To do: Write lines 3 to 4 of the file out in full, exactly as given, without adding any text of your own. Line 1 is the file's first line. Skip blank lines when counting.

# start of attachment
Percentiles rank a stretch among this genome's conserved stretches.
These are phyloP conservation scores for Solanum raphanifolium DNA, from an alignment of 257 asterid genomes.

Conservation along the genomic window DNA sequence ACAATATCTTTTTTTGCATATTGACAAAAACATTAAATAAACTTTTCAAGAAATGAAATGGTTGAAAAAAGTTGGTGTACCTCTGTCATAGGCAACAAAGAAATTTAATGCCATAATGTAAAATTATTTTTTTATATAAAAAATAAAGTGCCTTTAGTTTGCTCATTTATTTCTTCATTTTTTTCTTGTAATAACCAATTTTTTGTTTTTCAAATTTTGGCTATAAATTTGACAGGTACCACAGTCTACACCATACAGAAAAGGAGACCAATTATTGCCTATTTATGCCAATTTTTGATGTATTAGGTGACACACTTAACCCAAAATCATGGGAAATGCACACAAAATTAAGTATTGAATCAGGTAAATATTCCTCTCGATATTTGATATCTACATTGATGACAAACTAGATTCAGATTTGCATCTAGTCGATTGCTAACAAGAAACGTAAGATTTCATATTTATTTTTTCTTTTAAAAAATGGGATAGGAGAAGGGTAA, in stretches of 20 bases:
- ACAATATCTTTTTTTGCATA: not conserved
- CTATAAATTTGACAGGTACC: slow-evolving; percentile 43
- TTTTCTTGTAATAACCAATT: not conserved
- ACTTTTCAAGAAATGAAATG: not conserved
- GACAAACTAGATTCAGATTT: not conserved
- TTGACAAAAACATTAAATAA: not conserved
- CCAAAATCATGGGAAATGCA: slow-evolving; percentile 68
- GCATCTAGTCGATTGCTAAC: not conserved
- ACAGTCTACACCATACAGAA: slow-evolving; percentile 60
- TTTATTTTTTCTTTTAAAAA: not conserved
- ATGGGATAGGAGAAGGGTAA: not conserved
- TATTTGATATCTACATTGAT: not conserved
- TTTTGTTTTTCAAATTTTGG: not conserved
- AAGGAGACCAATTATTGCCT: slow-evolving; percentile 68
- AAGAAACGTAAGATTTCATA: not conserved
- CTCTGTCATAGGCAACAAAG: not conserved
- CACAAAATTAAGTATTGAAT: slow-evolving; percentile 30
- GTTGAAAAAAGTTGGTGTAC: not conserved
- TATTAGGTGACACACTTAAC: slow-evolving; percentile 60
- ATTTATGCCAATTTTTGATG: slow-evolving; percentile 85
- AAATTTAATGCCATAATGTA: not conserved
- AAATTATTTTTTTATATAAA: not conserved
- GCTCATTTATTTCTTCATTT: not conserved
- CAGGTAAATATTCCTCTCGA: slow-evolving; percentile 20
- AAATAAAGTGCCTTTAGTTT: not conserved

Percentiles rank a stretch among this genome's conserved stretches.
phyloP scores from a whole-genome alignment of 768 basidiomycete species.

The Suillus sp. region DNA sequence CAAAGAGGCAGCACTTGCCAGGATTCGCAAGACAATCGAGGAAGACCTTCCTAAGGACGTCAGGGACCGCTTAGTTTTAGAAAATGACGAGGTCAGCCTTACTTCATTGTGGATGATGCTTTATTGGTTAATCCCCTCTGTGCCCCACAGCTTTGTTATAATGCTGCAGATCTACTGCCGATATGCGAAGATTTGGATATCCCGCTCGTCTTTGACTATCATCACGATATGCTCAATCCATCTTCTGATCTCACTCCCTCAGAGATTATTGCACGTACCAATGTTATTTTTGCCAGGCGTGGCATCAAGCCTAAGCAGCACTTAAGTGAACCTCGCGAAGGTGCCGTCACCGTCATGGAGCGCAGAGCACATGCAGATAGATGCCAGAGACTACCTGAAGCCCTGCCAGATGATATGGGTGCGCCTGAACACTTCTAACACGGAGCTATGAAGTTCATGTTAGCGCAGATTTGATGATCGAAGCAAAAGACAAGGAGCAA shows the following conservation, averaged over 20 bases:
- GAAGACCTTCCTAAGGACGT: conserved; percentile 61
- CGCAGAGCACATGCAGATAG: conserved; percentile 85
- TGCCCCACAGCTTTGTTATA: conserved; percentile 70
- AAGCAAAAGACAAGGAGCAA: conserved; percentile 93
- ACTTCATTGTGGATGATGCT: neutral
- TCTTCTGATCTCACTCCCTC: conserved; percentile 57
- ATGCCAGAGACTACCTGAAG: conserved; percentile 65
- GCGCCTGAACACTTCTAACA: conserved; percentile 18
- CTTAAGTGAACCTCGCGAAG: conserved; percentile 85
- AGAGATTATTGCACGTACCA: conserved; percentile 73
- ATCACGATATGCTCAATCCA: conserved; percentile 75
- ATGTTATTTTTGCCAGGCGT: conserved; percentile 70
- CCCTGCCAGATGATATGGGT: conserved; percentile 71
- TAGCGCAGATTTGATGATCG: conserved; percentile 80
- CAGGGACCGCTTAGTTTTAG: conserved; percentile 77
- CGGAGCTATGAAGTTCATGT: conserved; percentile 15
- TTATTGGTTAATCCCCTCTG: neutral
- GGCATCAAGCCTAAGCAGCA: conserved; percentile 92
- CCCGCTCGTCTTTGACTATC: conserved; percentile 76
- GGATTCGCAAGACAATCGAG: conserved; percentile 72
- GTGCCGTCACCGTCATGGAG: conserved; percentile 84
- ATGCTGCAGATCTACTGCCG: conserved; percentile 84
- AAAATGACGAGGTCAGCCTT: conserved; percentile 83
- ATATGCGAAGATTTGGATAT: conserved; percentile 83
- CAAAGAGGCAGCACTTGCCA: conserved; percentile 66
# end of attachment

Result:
Conservation along the genomic window DNA sequence ACAATATCTTTTTTTGCATATTGACAAAAACATTAAATAAACTTTTCAAGAAATGAAATGGTTGAAAAAAGTTGGTGTACCTCTGTCATAGGCAACAAAGAAATTTAATGCCATAATGTAAAATTATTTTTTTATATAAAAAATAAAGTGCCTTTAGTTTGCTCATTTATTTCTTCATTTTTTTCTTGTAATAACCAATTTTTTGTTTTTCAAATTTTGGCTATAAATTTGACAGGTACCACAGTCTACACCATACAGAAAAGGAGACCAATTATTGCCTATTTATGCCAATTTTTGATGTATTAGGTGACACACTTAACCCAAAATCATGGGAAATGCACACAAAATTAAGTATTGAATCAGGTAAATATTCCTCTCGATATTTGATATCTACATTGATGACAAACTAGATTCAGATTTGCATCTAGTCGATTGCTAACAAGAAACGTAAGATTTCATATTTATTTTTTCTTTTAAAAAATGGGATAGGAGAAGGGTAA, in stretches of 20 bases:
- ACAATATCTTTTTTTGCATA: not conserved